Dreich

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Here's a poem about two very different but inextricable subjects.

DREICH

I'm sure it's raining on Blabheinn,
that's there's harsh smirr in Hallistra,
low cloud hanging wet & heavy 
like kelp over Greshornish
& that the hardy women of Roag
are bowing happed heads
against winter already.

In Dumfries, where there are
500 indigenous English
language words for dreich,
I dream of the turquoise bay,
the sun-cupped ranges idling
feckless memories of me away,
small boats kissed by waves 
like tame seals, a red roof at Geary,
flashes of languid semaphore
from otherwise empty
caves of window in at Ardmore.

And the pointed tops of Trotternish
shrugging up behind the Yes 
signs on the Staffin road, this island
baring its teeth, showing its happy fangs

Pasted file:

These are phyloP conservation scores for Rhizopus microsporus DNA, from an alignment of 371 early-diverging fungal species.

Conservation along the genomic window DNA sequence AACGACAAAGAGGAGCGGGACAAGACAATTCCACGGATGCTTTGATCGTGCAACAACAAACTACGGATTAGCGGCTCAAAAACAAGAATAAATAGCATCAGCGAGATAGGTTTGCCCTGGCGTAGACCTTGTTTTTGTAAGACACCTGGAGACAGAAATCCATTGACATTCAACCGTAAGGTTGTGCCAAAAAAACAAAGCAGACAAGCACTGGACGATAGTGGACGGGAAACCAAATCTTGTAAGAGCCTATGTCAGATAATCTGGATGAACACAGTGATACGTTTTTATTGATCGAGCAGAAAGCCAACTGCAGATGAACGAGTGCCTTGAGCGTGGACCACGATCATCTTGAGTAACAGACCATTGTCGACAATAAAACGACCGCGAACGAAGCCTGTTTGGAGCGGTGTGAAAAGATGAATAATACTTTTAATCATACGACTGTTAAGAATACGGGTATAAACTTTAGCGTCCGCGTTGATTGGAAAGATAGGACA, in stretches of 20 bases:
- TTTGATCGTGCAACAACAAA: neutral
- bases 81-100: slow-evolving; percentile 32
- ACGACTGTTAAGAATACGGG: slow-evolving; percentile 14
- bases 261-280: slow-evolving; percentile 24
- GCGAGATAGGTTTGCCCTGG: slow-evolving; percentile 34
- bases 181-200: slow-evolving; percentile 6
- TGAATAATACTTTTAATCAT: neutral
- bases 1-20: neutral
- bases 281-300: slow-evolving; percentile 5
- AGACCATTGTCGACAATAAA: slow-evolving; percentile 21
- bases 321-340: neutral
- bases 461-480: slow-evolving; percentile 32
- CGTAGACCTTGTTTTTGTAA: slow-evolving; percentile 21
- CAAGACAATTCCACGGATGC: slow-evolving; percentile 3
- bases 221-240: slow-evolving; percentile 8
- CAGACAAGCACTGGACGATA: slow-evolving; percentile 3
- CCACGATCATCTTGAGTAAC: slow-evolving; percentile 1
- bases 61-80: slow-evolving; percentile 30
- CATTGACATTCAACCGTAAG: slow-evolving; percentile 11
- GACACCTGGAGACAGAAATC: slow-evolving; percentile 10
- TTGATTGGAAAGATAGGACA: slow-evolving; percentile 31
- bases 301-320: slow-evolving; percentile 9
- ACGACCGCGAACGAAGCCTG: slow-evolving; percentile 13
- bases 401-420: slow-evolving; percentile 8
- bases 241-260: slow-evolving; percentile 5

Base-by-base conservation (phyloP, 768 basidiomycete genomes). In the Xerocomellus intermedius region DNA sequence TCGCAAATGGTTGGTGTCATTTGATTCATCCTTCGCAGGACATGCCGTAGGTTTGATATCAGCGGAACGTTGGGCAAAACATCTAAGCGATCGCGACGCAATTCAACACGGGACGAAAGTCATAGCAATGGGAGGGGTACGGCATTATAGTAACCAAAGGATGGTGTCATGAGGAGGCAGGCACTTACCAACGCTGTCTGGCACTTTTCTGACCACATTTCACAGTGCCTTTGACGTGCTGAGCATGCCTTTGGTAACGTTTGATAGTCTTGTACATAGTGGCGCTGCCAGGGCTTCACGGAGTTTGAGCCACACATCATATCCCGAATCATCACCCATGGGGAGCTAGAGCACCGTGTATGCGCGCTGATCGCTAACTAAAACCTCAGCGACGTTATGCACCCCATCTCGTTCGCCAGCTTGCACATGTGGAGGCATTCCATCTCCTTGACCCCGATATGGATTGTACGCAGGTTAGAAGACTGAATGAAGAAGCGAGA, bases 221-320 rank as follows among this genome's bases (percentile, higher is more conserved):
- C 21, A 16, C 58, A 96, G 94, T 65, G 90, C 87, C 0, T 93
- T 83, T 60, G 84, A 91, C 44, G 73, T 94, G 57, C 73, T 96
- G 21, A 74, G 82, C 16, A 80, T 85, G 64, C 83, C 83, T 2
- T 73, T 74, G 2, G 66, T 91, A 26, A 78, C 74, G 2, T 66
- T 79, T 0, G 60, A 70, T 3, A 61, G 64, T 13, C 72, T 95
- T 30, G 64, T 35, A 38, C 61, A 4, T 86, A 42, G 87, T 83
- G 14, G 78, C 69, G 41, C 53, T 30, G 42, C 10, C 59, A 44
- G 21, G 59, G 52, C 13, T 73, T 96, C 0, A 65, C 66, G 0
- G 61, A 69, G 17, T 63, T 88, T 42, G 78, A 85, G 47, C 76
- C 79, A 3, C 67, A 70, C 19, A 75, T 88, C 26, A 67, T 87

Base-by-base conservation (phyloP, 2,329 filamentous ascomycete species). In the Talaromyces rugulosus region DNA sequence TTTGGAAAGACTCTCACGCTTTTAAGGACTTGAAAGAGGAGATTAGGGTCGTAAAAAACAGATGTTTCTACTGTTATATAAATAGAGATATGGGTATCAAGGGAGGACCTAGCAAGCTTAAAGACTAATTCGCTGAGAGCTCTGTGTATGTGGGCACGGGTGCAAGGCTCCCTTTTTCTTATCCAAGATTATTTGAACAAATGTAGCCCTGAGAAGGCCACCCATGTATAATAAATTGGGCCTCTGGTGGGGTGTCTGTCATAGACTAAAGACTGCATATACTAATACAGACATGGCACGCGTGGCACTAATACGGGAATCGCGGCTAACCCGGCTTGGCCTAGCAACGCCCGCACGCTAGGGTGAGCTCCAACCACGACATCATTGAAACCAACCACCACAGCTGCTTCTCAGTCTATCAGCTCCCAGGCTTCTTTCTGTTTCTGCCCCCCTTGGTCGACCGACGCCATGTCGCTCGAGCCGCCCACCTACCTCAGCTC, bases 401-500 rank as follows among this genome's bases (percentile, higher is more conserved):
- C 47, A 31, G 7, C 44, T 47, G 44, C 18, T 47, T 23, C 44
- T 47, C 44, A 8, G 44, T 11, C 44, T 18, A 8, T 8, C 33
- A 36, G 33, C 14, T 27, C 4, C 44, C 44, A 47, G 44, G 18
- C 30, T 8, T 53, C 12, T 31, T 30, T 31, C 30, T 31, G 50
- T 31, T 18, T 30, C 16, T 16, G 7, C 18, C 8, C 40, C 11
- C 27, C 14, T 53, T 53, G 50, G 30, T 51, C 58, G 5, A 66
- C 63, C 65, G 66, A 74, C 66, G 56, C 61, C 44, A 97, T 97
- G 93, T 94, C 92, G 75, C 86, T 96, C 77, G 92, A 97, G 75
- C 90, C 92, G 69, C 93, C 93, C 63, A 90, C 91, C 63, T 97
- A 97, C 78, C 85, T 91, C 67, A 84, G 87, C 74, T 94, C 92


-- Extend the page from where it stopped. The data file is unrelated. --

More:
at last in more than hope & tattered
flags of storybook beliefs, the fraying
cairns of Braes & Glendale made anew
& on the march to somewhere free
of glorious defeat, of mists, of pasts.

That's what you get for looking in books
& daring to remember the odd
time a world of fiction happened
itself into fact. I wade through freezing
waves of day, slip over endless
greasy kerbs of bladder wrack,
make safe harbour in a bar neuk, 
anchor myself with baccy, bills, 
lost in the as-yet unwritten book.

◄ Life & Death in a Northern Climate

Comments

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Stuart A Paterson

Mon 9th Nov 2015 13:52

Thanks Stu, glad you enjoyed it. First time I've written about Skye despite umpteen visits. When I took that photo at that time, near Staffin, it hit a note, especially thinking of the land risings at Braes & Glendale in the late 19th century.

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Stu Buck

Mon 9th Nov 2015 10:37

this projects brilliantly both the dreams one has and the harsh realities. well written and enjoyable.

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